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Birding at Home: Ciara & The Crows

Join our education intern, Ciara, on her quest to becoming a crow expert and play reverse bird Pictionary!

Like much of the world right now, I have been spending a lot of time at home. Like…a LOT. I’m tucked away in an apartment in the Old North End of Burlington and while I’ve been living here for five years now, I’m a New Jersey native and I don’t feel like I have or will ever entirely adjust to Vermont winters. Like another big chunk of the world population, I’ve always struggled with isolation in the months with low temperatures and short days and getting through it in a global pandemic has been a monumentally more daunting task. I’ve been cycling through my fair share of hobbies (baking, puzzling, painting, crosswords, quilt making, reality TV watching, and a brief furniture kick)—but more and more recently I’ve been growing jealous of the social lives of the crows outside my windows.

I admire (and long for) the motivation that I see so many of my birder friends have to go out and find rarities this winter, and to really take advantage of the pandemic to find time for birding. To be completely honest, my birding recently has consisted almost exclusively of what species I spot on my walk out of my apartment to take out the trash. But as we’ve seen over the past year now—we’ve just got to make do. Just as cute work-from-home sweatpants have become a thing, I want my trash walk birding to take flight (good pun, or no?). I am decidedly using crows as my inspiration and I am going to make my journey into learning all that I can about crows as glamourous as possible.

Resources are linked to the bottom of this article to further your exploration of American Crows!

Week One as a Crow Fanatic

I decided the best way I could dive into becoming an American Crow expert would be to dedicate a journal entirely to my crow notes. In any given day I spend my time in about four to five different rooms—my bedroom, my living room, my dining room, kitchen, and bathroom. My bedroom unfortunately does not have any great crow viewing spots, but since I use my coffee table more as a desk than my actual desk anyway it makes sense that my living room become my indoor crow-watching outpost. Here are the windows (and views) I’ll be working with:

Photo: Ciara Fagan

After scribbling down some observations about the crows I had seen and heard outside my apartment throughout that day, I wanted to dive into research. For me, this meant taking all my bird books off my shelves and familiarizing myself with all that I could about crows. I can’t hold myself accountable to learning anything new about crows without first verifying that I could properly identify them:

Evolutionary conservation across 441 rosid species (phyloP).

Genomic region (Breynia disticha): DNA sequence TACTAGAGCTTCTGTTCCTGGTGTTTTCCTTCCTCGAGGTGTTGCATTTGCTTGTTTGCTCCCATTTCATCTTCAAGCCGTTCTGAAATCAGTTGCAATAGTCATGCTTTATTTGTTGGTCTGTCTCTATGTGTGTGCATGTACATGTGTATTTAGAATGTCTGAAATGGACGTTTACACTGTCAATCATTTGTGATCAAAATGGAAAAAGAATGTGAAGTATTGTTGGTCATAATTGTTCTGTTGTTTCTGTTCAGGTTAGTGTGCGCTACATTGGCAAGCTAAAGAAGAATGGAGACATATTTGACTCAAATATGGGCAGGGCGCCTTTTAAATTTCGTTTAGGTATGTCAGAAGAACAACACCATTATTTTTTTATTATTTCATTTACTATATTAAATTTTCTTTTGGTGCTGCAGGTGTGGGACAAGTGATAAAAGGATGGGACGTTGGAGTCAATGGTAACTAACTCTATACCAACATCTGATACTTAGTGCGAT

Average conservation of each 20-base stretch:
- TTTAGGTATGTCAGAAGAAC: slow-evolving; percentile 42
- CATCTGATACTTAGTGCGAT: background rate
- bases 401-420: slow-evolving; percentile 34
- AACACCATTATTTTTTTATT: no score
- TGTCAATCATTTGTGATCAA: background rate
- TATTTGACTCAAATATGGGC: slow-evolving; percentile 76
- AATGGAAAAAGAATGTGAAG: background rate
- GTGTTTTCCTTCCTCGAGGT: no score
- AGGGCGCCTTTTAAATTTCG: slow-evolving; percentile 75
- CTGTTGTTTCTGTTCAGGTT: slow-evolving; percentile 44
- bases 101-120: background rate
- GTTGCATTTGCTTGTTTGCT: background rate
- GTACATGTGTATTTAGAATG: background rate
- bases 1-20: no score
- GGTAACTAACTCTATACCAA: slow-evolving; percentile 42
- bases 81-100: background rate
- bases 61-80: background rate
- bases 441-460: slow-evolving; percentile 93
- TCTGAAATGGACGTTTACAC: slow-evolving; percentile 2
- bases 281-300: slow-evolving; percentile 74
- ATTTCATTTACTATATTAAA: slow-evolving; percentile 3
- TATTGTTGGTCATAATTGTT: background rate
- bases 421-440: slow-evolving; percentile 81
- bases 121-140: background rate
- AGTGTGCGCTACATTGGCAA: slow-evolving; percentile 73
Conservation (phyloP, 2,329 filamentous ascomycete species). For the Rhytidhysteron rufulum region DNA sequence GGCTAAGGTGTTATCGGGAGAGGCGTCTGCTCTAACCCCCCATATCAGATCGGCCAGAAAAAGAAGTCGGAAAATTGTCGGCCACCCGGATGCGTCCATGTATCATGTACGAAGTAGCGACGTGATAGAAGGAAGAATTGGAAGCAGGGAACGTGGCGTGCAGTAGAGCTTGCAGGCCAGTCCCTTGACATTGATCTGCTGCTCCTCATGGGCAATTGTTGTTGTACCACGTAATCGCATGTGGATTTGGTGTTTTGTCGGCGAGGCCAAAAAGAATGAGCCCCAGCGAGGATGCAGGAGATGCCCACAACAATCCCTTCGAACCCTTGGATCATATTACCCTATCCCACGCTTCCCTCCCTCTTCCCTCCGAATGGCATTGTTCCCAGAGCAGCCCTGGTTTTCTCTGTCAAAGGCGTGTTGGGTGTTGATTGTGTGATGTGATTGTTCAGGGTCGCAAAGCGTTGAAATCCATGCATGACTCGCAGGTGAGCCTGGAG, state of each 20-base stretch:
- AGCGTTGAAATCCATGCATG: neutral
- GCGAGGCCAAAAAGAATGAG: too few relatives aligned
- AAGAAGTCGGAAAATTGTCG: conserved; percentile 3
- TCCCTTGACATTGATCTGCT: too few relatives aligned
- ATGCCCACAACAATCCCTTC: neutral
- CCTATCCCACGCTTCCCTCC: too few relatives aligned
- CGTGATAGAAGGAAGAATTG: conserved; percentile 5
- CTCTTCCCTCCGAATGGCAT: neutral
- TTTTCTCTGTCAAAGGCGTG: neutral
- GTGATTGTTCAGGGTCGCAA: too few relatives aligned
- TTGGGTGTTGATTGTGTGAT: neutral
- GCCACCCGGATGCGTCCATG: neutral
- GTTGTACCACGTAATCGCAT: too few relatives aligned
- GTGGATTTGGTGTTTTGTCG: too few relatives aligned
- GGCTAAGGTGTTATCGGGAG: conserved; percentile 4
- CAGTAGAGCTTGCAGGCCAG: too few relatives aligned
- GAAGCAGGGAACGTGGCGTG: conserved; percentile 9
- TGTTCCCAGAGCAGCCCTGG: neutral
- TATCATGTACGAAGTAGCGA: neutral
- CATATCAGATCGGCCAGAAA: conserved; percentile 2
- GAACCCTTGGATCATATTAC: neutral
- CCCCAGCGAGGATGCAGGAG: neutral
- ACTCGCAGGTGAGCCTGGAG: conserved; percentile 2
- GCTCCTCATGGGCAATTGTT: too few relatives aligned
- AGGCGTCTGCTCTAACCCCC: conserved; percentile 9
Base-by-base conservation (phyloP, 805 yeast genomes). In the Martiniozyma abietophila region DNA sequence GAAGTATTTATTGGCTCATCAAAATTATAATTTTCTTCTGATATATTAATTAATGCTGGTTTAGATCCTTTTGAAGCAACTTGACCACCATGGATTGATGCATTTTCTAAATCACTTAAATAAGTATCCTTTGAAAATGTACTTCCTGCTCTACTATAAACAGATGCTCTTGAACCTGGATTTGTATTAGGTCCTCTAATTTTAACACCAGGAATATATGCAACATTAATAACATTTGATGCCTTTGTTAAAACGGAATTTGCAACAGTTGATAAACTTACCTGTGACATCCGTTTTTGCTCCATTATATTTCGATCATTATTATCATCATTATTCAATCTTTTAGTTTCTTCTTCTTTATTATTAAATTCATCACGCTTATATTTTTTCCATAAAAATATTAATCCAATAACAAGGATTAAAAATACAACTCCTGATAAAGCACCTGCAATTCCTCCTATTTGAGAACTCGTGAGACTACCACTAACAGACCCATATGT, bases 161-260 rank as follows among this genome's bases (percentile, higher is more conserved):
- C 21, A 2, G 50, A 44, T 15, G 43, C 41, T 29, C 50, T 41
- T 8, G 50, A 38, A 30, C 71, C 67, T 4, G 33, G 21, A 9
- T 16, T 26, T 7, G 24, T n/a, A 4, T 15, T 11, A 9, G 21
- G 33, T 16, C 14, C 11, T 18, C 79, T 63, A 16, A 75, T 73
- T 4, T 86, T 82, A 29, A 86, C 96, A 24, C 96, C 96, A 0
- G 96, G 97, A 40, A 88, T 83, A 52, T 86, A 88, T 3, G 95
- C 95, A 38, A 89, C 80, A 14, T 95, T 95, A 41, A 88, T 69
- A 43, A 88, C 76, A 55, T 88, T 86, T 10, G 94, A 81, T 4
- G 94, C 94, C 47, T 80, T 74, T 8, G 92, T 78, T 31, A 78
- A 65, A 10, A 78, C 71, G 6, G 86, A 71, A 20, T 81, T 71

ID Info:

  • “A stocky black bird with stout bill and fan-shaped tail” (National Audubon Society Field Guide to Birds Eastern Region)
  • “A large, long-legged, thick-necked bird with a heavy, straight bill. In flight, the wings are fairly broad and rounded with the wingtip feathers spread like fingers. The short tail is rounded or squared off at the end” (
  • “American crows are all black, even the legs and bill. When crows molt, the old feathers can appear brownish or scaly compared to the glossy new feathers.” (

I started to look at these different bulleted notes and ID tips and wondered, without a previous understanding of what a crow looks like, would these descriptions result in me having a clear image of what a crow looks like in my head? Hence my newest quarantine birding game: Reverse Bird Pictionary.

You will need:

  • Drawing utensil 
  • Paper 
  • Access to online bird field guide or guide books

Since I’m looking at life through a crow-centric lens now, I took the descriptions noted above as directions on how to draw some crow friends: 

Photo: Ciara Fagan
Photo: Ciara Fagan
Photo: Ciara Fagan

It’s a game that I think could be more fun with a bird that allows me to use more than one or two colored pencils, but one I had fun with nonetheless. As this was a solo activity and I chose to focus on crows there was no element of surprise, but what I envision is being able to read different bird descriptions to friends (omitting species names!) and seeing how close to an accurate drawing of the bird they can get from the identifying factors.

In the meantime, I’m excited to keep moving forward with my connection to crows. I’m looking forward to all my crow-related learning and crafting goals (a list that keeps growing!), and I hope that we can all find some inspiration in whatever form birding in a global pandemic may take.

Crow Resources
  • How to tell a Raven from an American Crow - Article from the National Audubon Society highlighting the key differences between these lookalike species
  • Crows in Vermont  - This is a project through iNatrualist that aims to track and map Crows In Vermont. 
  • Go on a virtual Crow hunt! Naturalist and educator Teage O’Connor has been counting crows in Burlington for the past 12 years.

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